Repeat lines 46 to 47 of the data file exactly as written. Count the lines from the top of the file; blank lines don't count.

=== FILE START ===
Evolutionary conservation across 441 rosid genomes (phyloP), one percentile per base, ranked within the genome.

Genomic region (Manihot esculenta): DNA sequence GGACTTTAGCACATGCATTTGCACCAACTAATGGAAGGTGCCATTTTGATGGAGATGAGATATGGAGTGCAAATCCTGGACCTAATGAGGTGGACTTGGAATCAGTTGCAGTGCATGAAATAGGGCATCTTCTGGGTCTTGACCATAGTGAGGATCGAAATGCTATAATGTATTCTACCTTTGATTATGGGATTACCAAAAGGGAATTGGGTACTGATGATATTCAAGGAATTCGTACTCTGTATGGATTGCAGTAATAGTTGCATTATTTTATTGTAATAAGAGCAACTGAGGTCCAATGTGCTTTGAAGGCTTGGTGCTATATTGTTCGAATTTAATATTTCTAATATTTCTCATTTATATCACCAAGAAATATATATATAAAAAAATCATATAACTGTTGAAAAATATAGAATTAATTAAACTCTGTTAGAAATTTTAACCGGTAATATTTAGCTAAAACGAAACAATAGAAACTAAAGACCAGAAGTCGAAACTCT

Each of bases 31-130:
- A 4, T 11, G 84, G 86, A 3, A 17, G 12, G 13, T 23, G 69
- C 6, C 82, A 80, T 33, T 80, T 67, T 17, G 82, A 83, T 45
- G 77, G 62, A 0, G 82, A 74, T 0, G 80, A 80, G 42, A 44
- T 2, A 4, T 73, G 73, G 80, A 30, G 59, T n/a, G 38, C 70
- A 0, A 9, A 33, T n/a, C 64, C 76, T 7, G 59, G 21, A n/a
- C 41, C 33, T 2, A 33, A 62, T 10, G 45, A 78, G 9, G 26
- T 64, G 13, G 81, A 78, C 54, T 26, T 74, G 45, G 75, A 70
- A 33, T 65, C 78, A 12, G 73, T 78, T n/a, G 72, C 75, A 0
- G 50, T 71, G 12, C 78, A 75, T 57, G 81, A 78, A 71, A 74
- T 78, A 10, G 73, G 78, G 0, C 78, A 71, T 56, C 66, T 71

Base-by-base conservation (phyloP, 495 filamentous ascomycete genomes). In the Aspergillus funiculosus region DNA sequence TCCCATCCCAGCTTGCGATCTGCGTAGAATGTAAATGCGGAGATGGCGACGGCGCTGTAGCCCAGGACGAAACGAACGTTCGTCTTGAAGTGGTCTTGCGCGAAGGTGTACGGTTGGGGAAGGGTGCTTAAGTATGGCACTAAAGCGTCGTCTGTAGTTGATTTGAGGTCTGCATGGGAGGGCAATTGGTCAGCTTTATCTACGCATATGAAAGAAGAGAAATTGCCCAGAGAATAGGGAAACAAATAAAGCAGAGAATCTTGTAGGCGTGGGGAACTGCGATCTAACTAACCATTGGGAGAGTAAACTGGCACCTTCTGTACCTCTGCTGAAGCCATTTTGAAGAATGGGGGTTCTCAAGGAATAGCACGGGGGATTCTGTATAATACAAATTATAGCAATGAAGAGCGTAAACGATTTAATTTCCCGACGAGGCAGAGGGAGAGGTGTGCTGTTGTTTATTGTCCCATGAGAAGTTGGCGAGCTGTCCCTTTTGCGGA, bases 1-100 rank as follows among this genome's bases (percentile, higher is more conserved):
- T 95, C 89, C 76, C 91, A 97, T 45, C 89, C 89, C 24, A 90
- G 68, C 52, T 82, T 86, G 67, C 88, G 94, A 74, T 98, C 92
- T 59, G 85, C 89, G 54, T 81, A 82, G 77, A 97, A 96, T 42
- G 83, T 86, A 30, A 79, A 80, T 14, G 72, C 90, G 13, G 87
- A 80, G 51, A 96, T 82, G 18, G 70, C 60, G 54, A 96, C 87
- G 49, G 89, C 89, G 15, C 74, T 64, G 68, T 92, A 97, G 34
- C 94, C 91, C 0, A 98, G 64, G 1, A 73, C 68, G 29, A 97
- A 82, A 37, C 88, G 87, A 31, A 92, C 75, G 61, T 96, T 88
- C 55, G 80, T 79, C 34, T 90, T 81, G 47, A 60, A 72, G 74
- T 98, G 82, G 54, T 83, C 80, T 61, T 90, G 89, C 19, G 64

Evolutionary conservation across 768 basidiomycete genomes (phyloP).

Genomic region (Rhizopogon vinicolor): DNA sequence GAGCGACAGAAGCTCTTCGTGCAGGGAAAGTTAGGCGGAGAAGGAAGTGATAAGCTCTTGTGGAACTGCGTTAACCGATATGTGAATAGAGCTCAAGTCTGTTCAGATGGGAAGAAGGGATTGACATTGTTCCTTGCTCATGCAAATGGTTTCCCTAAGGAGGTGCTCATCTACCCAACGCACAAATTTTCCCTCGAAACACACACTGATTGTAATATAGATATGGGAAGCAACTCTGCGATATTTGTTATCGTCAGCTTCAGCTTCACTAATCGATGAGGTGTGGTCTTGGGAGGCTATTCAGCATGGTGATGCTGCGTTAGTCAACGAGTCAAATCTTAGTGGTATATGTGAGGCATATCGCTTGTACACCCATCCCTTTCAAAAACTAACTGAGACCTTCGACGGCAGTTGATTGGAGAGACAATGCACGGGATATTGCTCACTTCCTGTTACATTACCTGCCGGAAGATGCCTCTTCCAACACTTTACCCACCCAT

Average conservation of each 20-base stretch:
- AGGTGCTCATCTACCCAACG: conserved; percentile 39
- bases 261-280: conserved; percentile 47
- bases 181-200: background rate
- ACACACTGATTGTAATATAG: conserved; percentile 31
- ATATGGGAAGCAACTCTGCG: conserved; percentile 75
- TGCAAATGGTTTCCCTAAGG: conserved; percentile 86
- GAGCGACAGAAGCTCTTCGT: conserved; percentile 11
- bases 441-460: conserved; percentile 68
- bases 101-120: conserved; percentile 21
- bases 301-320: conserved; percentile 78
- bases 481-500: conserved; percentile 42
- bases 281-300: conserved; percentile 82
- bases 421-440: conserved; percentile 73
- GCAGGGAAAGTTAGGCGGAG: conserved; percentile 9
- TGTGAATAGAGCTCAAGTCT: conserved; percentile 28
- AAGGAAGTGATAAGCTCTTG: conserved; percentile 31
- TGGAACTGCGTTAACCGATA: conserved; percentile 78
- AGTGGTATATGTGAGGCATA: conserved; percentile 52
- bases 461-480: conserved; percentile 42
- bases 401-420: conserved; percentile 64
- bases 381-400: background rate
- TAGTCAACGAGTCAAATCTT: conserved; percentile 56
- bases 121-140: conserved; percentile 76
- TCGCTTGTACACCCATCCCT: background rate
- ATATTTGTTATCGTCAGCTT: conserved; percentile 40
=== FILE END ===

- bases 461-480: conserved; percentile 42
- bases 401-420: conserved; percentile 64